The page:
Clearing Agents Call Out Nigeria Customs over Reintroduction of 15 Percent Levy on Imported Vehicles
Clearing agents operating in the nation’s maritime sector may withdraw their services following the reintroduction of a 15 percent National Automotive Council levy on imported used vehicles by the Nigeria Customs Service.
In 2011 NAC had proposed 35 percent duty differentials between imported fully-built units and locally assembled cars. The proposal reportedly failed later.
However, few years after the introduction of the levy, the Nigeria Customs Service on Saturday reintroduced 15 percent NAC levy on used imported vehicles.
Speaking on the development, the Chairman of the National Council of Managing Directors of Licensed Customs Agents, Ports & Terminal Multipurpose Limited chapter, Abayomi Duyile, said the move could have an adverse effect on the sector.
He said, “As I speak to you now, the NCS has reintroduced the NAC levy, which is a 15 percent payment on used imported vehicles. That is a major issue; it means an additional 15 percent on the duty we are paying currently”
Duyile said he was surprised the service was coming up with the levy in the second quarter of this year.
“We will meet tomorrow and when we do, we will make our views known to the government. What we have in Nigeria are assembly plants, it is not as if we produce any vehicles completely in Nigeria. I am surprised now that towards the second quarter of 2022, the Customs is coming back again with the NAC levy.
“Why should the NAC levy be on used vehicles? I don’t know why they are coming up with the NAC levy again now. The Customs didn’t inform us, so we have been advised to stop the process of duty payment until this is sorted out. This is everywhere for now and anywhere you are clearing used vehicles, you will face the same problem.”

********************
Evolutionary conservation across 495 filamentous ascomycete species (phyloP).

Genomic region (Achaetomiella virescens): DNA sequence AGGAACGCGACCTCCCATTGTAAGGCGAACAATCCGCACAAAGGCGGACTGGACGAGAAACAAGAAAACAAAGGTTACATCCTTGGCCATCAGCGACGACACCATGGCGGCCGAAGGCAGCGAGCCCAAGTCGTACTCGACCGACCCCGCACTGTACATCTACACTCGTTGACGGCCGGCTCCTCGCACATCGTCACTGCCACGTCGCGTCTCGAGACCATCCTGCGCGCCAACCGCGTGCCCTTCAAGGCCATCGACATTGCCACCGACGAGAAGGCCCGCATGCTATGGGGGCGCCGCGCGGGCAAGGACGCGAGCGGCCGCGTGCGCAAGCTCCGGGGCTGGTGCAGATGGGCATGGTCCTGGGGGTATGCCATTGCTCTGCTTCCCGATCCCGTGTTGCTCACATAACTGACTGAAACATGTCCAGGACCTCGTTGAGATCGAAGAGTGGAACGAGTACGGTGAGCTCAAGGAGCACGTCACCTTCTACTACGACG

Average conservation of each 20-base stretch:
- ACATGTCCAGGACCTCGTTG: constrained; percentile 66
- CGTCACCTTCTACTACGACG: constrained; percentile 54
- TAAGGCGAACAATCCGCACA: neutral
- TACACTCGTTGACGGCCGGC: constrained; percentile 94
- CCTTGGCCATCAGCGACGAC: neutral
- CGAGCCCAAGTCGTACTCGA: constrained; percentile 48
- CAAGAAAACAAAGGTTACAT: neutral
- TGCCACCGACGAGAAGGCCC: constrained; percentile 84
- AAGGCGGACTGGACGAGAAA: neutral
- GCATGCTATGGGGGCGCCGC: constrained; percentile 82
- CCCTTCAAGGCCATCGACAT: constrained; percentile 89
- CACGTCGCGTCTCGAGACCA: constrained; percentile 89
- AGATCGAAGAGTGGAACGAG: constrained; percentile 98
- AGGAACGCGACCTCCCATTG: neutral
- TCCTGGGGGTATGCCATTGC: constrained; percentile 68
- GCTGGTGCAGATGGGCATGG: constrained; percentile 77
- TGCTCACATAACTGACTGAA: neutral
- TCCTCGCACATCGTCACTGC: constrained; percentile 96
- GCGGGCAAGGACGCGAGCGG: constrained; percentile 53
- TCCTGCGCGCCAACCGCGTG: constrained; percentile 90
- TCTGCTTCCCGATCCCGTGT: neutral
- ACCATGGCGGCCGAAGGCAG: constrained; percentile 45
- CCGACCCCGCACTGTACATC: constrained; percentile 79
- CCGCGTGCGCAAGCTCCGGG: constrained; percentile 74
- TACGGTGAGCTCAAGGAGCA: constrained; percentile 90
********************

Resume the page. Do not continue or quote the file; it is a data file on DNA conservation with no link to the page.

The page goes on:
Also speaking, the Chairman of the National Association of Government Approved Freight Forwarders, PTML Chapter, George Okafor, said the outcome of the association’s meeting with its members will determine whether the agents would embark on the proposed strike or not.
“This is wrong because there is no way Customs can calculate NAC levy on used vehicles. It should be for new vehicles. The levy is for new vehicles, and not old or used vehicles. We will have to meet with the Customs command to determine the next line of action.”
Meanwhile, the National Public Relations Officer of Customs, Timi Bomodi, said the move was in line with the Economic Community of West African States Common external tariff, 2017-2021.
Bomodi said in a statement that the service in April migrated from the old version of the ECOWAS CAT to the new version, adding that this was in line with the World Customs Organisation’s five-year review of its nomenclature.
“On Friday, April 1, 2022, the Nigeria Customs Service migrated from the old version of the ECOWAS Common External Tariff (2017- 2021) to the new version (2022- 2026). This is in line with WCO’s five years’ review of the nomenclature. The contracting parties are expected to adopt the review based on regional considerations and national economic policy.
“The nation has adopted all tariff lines with few adjustments in the extant CET. As allowed for in Annex II of the 2022-2026 CET edition, and in line with the Finance Act and the National Automotive Policy, NCS has retained a duty rate of 20 per cent for used vehicles as was transmitted by ECOWAS with a NAC levy of 15 per cent. New vehicles will also pay a duty of 20 per cent with a NAC levy of 20 per cent as directed in the Federal Ministry of Finance letter ref. no. HMF BNP/NCS/CET/4/2022 of 7th April 2022”